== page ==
Mixed-Method Evaluations Lend Rigor to Design
by Heidi Reynolds, PhD, director of evaluation, MEASURE Evaluation
Mixed methods is an evaluation approach that combines multiple data sources and types of data. While the data are not usually literally mixed (as in the same database), the analysis and interpretation is coordinated, resulting in a whole that is greater than the parts. People not as familiar with the approach may think of mixed methods as adding a qualitative component to an experimental or quasi-experimental pre- and post- quantitative study design. However, sessions I attended at the American Evaluation Association (AEA) annual meeting held this week in Atlanta show that it is much more than that.
Mixed methods can increase the rigor of evaluation designs of interventions that operate in complex contexts where, for example, identifying comparison groups is challenging, where vulnerable populations are hidden from household surveys, and where interventions, such as those intended to strengthen health information systems, have not been the topic of rigorous evaluation.
Employing multiple methods can fill in gaps in understanding that a single method may miss. For example, quantitative surveys with multiple respondents and careful sampling can measure certain indicators with precision. Analytic methods can construct a counterfactual where one was not possible in design. Theory-based methods use program design to help understand the program characteristics that affect outcomes. Case-based approaches dive deep to extract learning from a limited number of cases. Participatory methods draw from program participants, implementers, people, and groups who may use the results, among others.
Evaluators’ awareness and experience with these methods is increasing as more mixed-method approaches are used, with much credit due to the advocates of systems thinking and complexity awareness in our work. These systems thinking approaches include “complex-aware” methods, applications and experiences, such as the “most significant change” method, which was presented in two sessions organized by MEASURE Evaluation—and Jessica Fehringer in particular. Acceptance and use of complex-aware methods offers more tools to evaluate complex interventions with long causal pathways, multiple program components, non-linear program effects, and changes in the program. It also enables us to measure unintended consequences, unexpected findings, or contextual factors.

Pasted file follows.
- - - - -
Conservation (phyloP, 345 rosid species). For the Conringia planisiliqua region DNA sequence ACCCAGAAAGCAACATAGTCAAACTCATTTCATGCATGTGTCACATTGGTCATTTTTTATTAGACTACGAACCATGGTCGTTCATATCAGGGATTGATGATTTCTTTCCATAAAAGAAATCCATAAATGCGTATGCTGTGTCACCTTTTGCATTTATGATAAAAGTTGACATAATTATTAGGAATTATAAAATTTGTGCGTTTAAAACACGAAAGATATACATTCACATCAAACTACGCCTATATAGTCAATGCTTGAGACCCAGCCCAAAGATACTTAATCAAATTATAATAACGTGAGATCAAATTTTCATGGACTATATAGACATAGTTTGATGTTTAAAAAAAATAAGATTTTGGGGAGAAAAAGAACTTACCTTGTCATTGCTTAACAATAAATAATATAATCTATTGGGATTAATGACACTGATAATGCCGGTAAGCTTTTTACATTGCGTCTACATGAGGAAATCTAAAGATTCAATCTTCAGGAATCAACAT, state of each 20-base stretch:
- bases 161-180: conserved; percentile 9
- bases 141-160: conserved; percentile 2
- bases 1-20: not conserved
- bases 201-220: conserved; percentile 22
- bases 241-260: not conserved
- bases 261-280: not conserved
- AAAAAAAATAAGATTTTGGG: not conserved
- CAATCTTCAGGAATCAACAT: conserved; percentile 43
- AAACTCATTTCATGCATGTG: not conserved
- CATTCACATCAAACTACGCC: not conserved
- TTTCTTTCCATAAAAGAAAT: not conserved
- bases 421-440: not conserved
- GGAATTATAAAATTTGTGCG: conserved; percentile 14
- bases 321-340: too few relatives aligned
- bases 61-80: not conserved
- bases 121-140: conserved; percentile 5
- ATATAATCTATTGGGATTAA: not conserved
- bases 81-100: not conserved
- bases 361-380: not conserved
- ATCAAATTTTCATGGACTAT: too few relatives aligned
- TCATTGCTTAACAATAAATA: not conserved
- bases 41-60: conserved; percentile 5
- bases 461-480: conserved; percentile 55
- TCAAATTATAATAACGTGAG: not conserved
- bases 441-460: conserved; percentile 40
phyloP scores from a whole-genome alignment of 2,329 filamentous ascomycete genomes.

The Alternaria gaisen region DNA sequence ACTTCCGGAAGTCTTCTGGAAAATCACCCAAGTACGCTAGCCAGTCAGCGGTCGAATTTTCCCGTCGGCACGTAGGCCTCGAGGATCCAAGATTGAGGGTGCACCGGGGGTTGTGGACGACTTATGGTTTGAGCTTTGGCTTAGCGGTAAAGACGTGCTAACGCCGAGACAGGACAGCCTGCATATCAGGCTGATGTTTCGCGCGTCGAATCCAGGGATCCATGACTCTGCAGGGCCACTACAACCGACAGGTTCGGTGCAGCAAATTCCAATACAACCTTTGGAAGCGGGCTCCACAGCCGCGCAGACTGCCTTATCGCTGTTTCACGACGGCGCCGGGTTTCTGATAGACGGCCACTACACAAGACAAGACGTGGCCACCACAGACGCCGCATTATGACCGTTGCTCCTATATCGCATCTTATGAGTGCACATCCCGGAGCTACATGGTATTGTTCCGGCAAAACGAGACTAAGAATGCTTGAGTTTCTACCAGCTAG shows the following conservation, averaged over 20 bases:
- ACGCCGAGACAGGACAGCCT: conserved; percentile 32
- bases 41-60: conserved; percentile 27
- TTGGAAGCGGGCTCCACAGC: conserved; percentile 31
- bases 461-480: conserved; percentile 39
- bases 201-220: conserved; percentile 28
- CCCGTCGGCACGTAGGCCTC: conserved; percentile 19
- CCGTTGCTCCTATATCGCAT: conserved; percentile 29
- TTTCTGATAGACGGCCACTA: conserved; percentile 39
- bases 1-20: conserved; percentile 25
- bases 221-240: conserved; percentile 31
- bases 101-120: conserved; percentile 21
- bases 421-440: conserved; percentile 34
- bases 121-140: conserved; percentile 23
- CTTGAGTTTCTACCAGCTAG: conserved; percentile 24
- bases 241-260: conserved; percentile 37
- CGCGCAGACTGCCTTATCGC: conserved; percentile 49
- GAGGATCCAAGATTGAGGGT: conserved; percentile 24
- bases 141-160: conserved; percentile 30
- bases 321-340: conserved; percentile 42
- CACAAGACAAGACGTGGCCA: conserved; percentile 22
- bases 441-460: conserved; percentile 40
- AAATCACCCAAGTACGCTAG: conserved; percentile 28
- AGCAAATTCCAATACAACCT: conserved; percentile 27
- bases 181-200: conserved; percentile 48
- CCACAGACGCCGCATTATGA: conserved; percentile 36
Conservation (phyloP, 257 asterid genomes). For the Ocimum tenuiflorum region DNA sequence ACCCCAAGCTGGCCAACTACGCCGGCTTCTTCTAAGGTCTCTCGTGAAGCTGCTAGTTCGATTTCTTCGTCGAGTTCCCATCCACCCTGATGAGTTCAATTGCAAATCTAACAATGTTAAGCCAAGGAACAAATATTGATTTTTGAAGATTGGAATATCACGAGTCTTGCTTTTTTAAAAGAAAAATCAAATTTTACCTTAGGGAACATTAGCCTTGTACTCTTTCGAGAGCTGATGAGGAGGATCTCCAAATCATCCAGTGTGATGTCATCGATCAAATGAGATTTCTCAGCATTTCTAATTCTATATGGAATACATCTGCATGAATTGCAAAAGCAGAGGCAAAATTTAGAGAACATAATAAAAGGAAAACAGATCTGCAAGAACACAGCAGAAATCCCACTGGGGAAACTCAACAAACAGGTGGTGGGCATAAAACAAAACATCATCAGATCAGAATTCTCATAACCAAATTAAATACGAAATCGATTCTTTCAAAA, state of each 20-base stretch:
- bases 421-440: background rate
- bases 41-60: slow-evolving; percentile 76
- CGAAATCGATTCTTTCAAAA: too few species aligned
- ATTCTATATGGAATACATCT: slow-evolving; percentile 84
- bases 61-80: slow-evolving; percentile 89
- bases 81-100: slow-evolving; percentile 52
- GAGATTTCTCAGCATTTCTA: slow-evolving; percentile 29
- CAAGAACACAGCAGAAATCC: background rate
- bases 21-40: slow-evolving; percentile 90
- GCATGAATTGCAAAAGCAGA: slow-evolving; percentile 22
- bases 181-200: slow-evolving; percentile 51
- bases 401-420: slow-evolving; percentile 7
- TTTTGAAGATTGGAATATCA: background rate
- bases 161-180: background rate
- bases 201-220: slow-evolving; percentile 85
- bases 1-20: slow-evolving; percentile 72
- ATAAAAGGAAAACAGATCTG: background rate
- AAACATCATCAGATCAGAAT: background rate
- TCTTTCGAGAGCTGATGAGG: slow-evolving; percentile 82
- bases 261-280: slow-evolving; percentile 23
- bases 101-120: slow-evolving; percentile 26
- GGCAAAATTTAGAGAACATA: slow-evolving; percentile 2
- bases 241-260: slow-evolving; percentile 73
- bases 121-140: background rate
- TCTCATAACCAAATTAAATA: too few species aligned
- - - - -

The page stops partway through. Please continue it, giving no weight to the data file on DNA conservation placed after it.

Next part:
The theme of the 2016 AEA was “Evaluation + Design.” Thus, the notion of evaluation informing program design and design informing evaluation approaches was widely discussed. Many mixed-method approaches are consistent with that. They involve more discussion between the evaluator, program designers, and users of the results over the course of evaluation and program design, implementation, and results dissemination and interpretation. The practice of evaluation has moved away from the practice of the evaluator being external to the program design and implementation. While evaluators will always want to maintain objectivity when designing, implementing, and interpreting, this no longer means literally independent from program.